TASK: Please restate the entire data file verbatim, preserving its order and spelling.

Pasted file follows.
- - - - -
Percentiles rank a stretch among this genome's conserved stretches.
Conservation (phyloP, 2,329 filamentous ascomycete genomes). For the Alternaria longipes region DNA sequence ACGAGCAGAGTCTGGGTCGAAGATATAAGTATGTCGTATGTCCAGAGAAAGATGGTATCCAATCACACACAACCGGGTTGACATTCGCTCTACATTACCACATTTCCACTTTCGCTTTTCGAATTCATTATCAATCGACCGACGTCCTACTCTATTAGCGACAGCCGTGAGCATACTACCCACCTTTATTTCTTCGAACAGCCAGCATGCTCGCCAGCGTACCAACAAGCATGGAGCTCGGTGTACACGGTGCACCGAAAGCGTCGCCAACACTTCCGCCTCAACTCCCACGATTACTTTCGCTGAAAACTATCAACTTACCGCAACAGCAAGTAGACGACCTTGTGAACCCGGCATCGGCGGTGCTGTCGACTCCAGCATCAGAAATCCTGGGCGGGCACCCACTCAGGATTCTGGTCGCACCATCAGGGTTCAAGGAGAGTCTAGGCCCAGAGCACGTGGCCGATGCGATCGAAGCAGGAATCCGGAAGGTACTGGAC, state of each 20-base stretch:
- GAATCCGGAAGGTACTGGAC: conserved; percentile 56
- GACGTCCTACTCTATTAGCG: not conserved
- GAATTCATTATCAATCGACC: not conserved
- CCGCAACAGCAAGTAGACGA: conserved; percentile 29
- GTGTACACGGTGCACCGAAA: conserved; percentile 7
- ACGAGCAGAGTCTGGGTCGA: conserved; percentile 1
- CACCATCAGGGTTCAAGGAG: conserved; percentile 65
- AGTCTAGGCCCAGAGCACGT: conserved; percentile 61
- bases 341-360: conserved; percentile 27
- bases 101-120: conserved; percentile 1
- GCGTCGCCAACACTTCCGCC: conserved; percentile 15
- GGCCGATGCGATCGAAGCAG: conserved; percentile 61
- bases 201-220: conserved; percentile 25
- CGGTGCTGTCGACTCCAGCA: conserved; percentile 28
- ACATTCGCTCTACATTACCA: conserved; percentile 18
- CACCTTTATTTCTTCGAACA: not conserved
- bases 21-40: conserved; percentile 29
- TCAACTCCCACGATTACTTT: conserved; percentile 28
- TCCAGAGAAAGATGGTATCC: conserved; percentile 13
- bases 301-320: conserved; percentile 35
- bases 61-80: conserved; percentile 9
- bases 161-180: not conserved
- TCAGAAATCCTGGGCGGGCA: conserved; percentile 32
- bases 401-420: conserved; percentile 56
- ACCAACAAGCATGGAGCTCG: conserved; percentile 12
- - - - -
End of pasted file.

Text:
Percentiles rank a stretch among this genome's conserved stretches.
Conservation (phyloP, 2,329 filamentous ascomycete genomes). For the Alternaria longipes region DNA sequence ACGAGCAGAGTCTGGGTCGAAGATATAAGTATGTCGTATGTCCAGAGAAAGATGGTATCCAATCACACACAACCGGGTTGACATTCGCTCTACATTACCACATTTCCACTTTCGCTTTTCGAATTCATTATCAATCGACCGACGTCCTACTCTATTAGCGACAGCCGTGAGCATACTACCCACCTTTATTTCTTCGAACAGCCAGCATGCTCGCCAGCGTACCAACAAGCATGGAGCTCGGTGTACACGGTGCACCGAAAGCGTCGCCAACACTTCCGCCTCAACTCCCACGATTACTTTCGCTGAAAACTATCAACTTACCGCAACAGCAAGTAGACGACCTTGTGAACCCGGCATCGGCGGTGCTGTCGACTCCAGCATCAGAAATCCTGGGCGGGCACCCACTCAGGATTCTGGTCGCACCATCAGGGTTCAAGGAGAGTCTAGGCCCAGAGCACGTGGCCGATGCGATCGAAGCAGGAATCCGGAAGGTACTGGAC, state of each 20-base stretch:
- GAATCCGGAAGGTACTGGAC: conserved; percentile 56
- GACGTCCTACTCTATTAGCG: not conserved
- GAATTCATTATCAATCGACC: not conserved
- CCGCAACAGCAAGTAGACGA: conserved; percentile 29
- GTGTACACGGTGCACCGAAA: conserved; percentile 7
- ACGAGCAGAGTCTGGGTCGA: conserved; percentile 1
- CACCATCAGGGTTCAAGGAG: conserved; percentile 65
- AGTCTAGGCCCAGAGCACGT: conserved; percentile 61
- bases 341-360: conserved; percentile 27
- bases 101-120: conserved; percentile 1
- GCGTCGCCAACACTTCCGCC: conserved; percentile 15
- GGCCGATGCGATCGAAGCAG: conserved; percentile 61
- bases 201-220: conserved; percentile 25
- CGGTGCTGTCGACTCCAGCA: conserved; percentile 28
- ACATTCGCTCTACATTACCA: conserved; percentile 18
- CACCTTTATTTCTTCGAACA: not conserved
- bases 21-40: conserved; percentile 29
- TCAACTCCCACGATTACTTT: conserved; percentile 28
- TCCAGAGAAAGATGGTATCC: conserved; percentile 13
- bases 301-320: conserved; percentile 35
- bases 61-80: conserved; percentile 9
- bases 161-180: not conserved
- TCAGAAATCCTGGGCGGGCA: conserved; percentile 32
- bases 401-420: conserved; percentile 56
- ACCAACAAGCATGGAGCTCG: conserved; percentile 12